As a result, Whitmer notified Enbridge that the state is revoking and terminating the easement.

In conjunction with Whitmer’s order, Michigan Attorney General Dana Nessel sued Enbridge in Ingham County Circuit Court, seeking legal reinforcement of Whitmer’s decision.

With Tuesday’s filing, Enbridge also filed paperwork seeking to remove the state’s Ingham County lawsuit to federal court. A spokesman for Nessel’s office said only that state lawyers have not yet had a chance to review the filing.

“Once we do, we will discuss it with our clients and determine the appropriate next steps,” Nessel spokesman Ryan Jarvi said.

The Ingham County Circuit Court website still showed Nessel’s case on the docket, assigned to Judge James Jamo.

Court jurisdiction could prove important, particularly given the partisan nature of debates over Line 5.

Michigan’s Republican-led Legislature has supported the tunnel plan and many legislators have vocally advocated for the pipeline’s continued operation until a tunnel is built. Whitmer and Nessel, both Democrats, ran for office on promises to shut down the pipeline.

Line 5 opponents have expressed optimism about Nessel’s chances of winning a lawsuit in state courts, in part because the Michigan Supreme Court’s makeup shifted to a liberal majority with voters’ election Nov. 3 of Democratic nominee Elizabeth Welch to replace outgoing Republican nominee Stephen Markman.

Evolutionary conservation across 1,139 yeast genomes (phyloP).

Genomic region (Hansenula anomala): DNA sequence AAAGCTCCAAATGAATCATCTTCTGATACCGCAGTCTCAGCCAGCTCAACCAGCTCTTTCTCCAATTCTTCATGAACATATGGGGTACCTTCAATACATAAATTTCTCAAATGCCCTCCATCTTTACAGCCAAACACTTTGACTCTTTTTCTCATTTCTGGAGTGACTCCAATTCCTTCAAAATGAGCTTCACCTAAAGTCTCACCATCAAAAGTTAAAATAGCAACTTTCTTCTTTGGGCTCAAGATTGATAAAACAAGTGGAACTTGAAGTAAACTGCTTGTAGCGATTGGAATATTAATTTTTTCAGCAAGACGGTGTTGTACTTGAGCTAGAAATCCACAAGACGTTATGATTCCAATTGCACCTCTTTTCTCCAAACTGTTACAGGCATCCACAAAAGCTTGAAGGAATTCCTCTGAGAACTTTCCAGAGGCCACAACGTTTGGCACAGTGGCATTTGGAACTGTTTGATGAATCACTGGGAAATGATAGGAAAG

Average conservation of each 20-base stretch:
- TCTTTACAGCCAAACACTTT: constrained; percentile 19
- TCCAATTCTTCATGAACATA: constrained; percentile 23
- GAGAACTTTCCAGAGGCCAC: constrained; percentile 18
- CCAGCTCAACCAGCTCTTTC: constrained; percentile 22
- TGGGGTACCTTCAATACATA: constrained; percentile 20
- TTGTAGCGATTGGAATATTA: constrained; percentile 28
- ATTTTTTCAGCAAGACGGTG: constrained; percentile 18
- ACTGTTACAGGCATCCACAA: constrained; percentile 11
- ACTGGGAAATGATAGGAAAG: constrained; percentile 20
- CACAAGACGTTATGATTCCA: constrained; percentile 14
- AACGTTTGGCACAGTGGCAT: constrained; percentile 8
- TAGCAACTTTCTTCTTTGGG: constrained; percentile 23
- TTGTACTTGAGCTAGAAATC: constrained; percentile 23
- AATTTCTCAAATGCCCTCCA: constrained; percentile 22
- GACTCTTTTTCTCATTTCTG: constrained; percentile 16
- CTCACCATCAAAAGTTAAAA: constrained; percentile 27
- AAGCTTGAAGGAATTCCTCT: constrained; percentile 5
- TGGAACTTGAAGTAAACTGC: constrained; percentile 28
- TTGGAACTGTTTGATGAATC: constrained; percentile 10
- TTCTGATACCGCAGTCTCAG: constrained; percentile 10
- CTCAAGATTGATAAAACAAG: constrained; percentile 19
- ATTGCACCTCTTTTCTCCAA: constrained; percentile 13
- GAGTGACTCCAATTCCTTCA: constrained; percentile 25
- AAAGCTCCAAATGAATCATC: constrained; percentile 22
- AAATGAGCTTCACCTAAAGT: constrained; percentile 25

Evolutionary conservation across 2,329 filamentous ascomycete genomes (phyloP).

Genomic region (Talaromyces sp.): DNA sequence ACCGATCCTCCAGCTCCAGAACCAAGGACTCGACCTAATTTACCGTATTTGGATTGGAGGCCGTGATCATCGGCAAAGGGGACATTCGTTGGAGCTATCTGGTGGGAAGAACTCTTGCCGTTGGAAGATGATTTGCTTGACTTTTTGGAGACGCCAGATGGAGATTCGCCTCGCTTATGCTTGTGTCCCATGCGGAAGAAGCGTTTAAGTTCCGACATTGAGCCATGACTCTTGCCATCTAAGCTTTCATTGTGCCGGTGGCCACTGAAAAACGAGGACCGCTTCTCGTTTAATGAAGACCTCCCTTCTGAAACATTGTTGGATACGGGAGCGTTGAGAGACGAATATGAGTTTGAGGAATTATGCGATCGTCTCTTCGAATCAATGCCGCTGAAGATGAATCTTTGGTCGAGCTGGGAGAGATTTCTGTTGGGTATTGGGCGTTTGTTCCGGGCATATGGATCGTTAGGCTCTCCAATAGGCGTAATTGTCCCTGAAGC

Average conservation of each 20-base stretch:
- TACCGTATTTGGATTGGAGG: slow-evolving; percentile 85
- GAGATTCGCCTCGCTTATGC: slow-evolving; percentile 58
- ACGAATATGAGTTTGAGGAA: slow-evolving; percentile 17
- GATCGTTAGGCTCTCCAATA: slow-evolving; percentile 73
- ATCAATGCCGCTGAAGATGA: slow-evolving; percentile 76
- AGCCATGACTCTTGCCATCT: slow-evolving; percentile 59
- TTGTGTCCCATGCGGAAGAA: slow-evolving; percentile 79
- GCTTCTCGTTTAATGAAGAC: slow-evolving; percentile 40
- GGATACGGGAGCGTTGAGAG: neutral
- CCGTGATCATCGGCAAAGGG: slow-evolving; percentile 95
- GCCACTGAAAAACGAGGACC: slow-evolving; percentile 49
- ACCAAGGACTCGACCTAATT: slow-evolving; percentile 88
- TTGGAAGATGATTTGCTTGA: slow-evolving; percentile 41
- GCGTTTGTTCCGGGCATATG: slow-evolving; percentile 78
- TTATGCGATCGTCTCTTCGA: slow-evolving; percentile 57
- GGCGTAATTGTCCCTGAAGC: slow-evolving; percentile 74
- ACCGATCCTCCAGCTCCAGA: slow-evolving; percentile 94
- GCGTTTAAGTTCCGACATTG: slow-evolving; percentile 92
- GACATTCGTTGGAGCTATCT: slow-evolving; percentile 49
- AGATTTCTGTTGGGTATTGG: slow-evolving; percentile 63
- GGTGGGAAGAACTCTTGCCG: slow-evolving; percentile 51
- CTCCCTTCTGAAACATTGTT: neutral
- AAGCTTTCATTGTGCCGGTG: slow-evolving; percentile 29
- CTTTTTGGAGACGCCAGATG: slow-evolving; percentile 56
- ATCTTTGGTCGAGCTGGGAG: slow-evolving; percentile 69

In contrast, all five Western District federal court judges were nominated by Republican presidents.

Noting that federal regulators have deemed Line 5 safe to operate, Enbridge says Michigan is “assuming authority it does not possess.”

“In the face of continued roadblocks by this Administration it’s time for the State to stop playing politics with the energy needs and anxieties of US and Canadian consumers and businesses that depend on Line 5,” Vern Yu, Enbridge’s executive vice president and president of the company’s Liquids Pipelines division, said in a statement. “It is concerning to see the current Administration is willing to compromise these needs.”